Prior efforts had produced strong evidence that it is possible to not only eliminate harm and quality defects, but make work easier and reduce the cost. Those efforts also revealed, however, that absent ongoing and direct involvement, even supportive leaders were less likely to lead successful transformation efforts.
Founding members recruited by O’Neill, Jr. to help found Value Capture included Paul O’Neill, Sr. as non-Executive Chairman, whose principle-driven leadership inspired the firm; he served Value Capture until he passed in April 2020. Lisa Beckwith, Leslie Corak, Geoff Webster, and Kenneth Segel also were founding members and remain with the firm to this day.
Thoughts From Dr. Rick Shannon
Richard Shannon, MD, Chief Quality Officer at Duke Health, met O’Neill in 1998 as “a typical academic physician, leading a large clinical department, but also running my research lab, doing what I call fundamental discovery research into human heart failure.” He eventually became involved with PRHI and O’Neill, and says he admires him more than any of the great minds he encountered in his 35 years of medicine as well as 17 years at Harvard Medical School and seven years at the University of Pennsylvania.
Dr. Shannon was so overwhelmed by O’Neill’s approach that he gave up his research career “because he taught me that discovery didn’t have to be confined to a lab. It was a daily exercise in human behavior and in leadership. So I literally gave up what was 40 percent of my effort and began to think along the lines of developing quality platforms in healthcare. By 2003 or 2004, I was a completely different person.”
As a senior leader in healthcare, Dr. Shannon says he has built everything in his organizations around the principles of quality and safety.
“Yes, we do have budgets, but I pay no attention to the budgets. I believe that if we do it right, the economics will follow.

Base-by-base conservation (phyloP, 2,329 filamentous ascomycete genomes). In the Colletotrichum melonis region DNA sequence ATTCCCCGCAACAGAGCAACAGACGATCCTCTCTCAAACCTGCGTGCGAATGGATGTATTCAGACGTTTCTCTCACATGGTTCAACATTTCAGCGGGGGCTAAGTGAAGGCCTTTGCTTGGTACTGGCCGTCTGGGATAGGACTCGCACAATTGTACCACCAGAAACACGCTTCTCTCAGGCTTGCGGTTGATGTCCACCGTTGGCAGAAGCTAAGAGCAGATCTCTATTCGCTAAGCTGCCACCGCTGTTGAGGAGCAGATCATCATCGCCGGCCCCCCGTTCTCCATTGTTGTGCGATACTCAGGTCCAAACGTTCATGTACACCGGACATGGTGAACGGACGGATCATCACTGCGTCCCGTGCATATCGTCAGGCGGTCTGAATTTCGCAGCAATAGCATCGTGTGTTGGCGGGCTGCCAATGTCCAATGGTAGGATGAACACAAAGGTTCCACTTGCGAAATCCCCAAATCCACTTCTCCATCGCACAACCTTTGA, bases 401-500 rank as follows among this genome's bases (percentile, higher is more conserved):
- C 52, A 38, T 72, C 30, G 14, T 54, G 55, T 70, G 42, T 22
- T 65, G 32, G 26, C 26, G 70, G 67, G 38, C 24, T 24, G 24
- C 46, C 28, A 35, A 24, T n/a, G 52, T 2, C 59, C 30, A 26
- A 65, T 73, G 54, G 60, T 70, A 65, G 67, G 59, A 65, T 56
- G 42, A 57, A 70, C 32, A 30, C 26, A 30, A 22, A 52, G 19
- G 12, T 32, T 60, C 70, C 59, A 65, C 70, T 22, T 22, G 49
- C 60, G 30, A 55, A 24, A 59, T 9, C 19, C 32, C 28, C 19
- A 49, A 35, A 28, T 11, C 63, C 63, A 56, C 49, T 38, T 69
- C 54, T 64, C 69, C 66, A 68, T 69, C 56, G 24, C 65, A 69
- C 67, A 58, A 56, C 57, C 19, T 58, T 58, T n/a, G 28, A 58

That is an O’Neill lesson. I don’t want to be misleading.
There are people in the organization that spend a lot of time on the budget, but not me. Everything begins with quality, doing the right thing the first time, no defect, no error, no waste is the ‘economically good thing,’ the term that Paul coined of perfect patient care.
And so I lead with an agenda of quality, not mergers and acquisition, not growth, not cost cutting, but the idea that building better clinical outcomes, making our patients better by delivering perfect care the first time, is the economic secret sauce of healthcare. And that was an O’Neill-ism. That was something that emanated from Paul.”
James Anderson, Cincinnati Children's
James Anderson is a senior strategic and external affairs advisor for the law firm Taft Stettinius & Hollister LLP and President Emeritus of Cincinnati Children’s Hospital Medical Center. He agrees that leaders should manage focused on quality and safety. He was the President and CEO of Cincinnati Children’s when he met O’Neill at an Institute for Healthcare Improvement (IHI) event.
Anderson says one thing the two would talk about was “the notion that financial results are a trailing consequence of what we do as a business and that we should not confuse financial results as the thing that we do and manage to. But rather, do the thing that we do exceptionally well and understand financial results are the result of what we do and manage accordingly. If you follow that philosophy down through the organization, you really change radically the way most managers think they’re supposed to think about what they’re doing. It takes you away from cost reduction and budget sensitivity as a primary purpose, and, for us, to how do you take better care of kids, and where and how can we make this experience a better one for the family?”